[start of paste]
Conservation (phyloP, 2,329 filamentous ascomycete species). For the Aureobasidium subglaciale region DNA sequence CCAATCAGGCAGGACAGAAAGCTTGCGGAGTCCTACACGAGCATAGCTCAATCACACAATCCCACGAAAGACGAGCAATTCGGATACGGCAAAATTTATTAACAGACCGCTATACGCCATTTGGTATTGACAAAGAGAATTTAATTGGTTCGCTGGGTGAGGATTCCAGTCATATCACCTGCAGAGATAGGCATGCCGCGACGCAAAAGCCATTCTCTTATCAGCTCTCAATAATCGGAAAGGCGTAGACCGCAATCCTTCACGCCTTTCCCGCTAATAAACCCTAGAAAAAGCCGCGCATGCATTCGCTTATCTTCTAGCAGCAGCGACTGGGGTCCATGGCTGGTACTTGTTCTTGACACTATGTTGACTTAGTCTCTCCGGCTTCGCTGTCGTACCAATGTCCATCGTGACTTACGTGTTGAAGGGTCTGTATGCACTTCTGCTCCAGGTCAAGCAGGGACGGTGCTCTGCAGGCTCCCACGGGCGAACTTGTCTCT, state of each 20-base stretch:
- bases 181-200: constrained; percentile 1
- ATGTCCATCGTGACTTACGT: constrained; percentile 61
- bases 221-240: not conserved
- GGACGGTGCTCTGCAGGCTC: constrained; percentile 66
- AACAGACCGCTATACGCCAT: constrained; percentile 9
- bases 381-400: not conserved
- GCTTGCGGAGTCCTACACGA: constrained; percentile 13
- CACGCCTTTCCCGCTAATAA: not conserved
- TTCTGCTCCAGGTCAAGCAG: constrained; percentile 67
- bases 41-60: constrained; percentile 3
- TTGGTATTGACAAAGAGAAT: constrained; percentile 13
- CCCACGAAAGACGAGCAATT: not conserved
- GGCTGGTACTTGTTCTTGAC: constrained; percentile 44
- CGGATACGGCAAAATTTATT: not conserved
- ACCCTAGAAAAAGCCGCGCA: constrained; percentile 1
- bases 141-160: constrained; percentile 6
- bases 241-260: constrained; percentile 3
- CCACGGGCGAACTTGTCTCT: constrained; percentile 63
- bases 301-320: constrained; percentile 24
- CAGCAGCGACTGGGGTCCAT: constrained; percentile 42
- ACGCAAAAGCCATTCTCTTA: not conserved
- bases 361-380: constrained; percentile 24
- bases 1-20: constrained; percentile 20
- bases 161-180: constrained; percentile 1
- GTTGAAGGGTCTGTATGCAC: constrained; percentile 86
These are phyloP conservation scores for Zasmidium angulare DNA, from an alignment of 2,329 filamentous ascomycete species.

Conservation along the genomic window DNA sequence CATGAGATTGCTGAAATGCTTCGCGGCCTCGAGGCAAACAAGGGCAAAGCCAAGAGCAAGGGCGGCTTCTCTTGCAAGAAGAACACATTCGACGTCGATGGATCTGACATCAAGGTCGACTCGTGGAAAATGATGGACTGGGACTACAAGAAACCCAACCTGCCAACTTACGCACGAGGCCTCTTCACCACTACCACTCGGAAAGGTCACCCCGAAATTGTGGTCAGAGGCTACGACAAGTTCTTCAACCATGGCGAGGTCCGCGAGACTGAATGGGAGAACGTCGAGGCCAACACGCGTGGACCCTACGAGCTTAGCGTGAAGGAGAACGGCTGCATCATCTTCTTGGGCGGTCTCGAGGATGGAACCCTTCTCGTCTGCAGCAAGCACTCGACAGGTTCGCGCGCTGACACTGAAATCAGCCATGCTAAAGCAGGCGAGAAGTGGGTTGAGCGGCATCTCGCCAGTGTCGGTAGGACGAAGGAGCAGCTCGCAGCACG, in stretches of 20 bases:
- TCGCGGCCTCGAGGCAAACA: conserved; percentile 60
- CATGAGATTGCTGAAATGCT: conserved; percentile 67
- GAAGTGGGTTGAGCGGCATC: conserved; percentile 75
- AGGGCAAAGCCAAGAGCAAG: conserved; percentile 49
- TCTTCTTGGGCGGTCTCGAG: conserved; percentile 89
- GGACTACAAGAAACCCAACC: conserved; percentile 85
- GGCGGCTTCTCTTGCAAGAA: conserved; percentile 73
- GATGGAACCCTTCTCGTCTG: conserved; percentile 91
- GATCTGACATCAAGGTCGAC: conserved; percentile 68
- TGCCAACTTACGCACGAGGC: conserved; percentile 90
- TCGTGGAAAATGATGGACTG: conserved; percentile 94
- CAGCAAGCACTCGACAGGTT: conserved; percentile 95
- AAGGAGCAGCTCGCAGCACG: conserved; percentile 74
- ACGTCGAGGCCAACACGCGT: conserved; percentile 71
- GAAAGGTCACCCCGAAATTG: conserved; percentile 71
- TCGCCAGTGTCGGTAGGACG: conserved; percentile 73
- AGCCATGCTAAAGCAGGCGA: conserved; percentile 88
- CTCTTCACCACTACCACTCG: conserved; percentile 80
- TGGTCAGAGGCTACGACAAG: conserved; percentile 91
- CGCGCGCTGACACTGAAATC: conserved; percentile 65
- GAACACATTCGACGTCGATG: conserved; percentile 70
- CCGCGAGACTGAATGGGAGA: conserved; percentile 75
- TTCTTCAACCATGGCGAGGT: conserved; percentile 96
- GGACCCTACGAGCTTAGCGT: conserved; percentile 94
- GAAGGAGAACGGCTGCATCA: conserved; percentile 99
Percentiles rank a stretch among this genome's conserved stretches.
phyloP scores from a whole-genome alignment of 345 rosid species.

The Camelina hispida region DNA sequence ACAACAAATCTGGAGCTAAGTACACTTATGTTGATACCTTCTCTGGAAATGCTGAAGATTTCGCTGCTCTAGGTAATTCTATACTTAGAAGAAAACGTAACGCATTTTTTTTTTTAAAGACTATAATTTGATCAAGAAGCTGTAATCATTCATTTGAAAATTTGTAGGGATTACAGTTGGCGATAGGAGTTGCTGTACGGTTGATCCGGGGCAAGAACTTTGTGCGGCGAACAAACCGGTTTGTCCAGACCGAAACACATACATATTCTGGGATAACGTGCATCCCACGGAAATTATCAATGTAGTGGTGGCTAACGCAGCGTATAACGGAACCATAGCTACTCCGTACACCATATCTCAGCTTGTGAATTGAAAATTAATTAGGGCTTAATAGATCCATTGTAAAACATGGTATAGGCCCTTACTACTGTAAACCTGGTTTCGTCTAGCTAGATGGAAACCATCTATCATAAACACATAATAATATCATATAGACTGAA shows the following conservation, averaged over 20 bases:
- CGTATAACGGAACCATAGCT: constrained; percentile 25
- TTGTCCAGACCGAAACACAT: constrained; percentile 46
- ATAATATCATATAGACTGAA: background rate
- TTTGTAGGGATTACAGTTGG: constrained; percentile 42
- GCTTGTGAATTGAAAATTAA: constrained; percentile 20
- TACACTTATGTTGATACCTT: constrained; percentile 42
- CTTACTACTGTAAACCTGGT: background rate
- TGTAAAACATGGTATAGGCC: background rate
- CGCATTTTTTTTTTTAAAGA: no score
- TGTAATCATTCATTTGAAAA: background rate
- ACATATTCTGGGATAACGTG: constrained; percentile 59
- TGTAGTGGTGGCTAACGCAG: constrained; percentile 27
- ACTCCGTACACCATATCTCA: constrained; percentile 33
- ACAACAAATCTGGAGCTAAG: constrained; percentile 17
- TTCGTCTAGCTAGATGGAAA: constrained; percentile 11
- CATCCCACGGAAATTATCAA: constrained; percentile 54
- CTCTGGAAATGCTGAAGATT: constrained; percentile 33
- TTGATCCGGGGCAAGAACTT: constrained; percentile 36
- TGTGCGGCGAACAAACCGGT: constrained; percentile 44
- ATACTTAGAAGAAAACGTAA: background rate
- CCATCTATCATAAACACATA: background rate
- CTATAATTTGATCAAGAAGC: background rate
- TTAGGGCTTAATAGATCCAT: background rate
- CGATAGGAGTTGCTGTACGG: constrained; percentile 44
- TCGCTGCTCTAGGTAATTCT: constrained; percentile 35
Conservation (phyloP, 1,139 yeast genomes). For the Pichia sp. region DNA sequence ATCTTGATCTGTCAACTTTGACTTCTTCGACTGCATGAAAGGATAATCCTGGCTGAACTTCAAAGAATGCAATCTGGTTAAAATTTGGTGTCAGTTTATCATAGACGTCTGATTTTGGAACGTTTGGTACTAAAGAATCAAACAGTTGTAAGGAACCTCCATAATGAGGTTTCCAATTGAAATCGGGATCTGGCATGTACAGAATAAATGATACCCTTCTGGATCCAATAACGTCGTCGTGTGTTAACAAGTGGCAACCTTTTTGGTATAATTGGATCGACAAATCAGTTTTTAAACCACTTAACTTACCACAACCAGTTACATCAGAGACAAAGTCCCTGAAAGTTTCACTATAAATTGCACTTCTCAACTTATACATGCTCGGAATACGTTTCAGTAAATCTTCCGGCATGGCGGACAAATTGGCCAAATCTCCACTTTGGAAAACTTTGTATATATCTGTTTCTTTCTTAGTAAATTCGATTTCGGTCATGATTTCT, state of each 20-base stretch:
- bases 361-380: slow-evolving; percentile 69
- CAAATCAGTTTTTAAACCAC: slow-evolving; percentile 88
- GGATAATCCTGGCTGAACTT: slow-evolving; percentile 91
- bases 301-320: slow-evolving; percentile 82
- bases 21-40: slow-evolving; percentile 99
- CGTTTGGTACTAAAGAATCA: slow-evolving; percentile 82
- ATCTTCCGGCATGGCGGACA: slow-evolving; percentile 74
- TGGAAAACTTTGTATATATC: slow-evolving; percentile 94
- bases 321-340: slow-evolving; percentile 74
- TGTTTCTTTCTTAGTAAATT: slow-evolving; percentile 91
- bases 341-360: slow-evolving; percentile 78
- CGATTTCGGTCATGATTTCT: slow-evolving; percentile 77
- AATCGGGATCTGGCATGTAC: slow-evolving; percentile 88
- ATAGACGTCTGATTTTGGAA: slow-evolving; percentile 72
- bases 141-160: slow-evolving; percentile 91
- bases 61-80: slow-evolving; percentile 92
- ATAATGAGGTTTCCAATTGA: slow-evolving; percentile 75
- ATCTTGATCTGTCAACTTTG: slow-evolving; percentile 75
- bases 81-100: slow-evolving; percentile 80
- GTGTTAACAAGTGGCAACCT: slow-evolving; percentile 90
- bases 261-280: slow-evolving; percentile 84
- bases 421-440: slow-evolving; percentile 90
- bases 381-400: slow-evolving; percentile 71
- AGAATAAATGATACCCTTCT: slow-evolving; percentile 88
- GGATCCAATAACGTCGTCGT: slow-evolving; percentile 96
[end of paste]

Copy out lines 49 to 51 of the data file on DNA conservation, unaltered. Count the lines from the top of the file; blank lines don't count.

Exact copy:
- GAACACATTCGACGTCGATG: conserved; percentile 70
- CCGCGAGACTGAATGGGAGA: conserved; percentile 75
- TTCTTCAACCATGGCGAGGT: conserved; percentile 96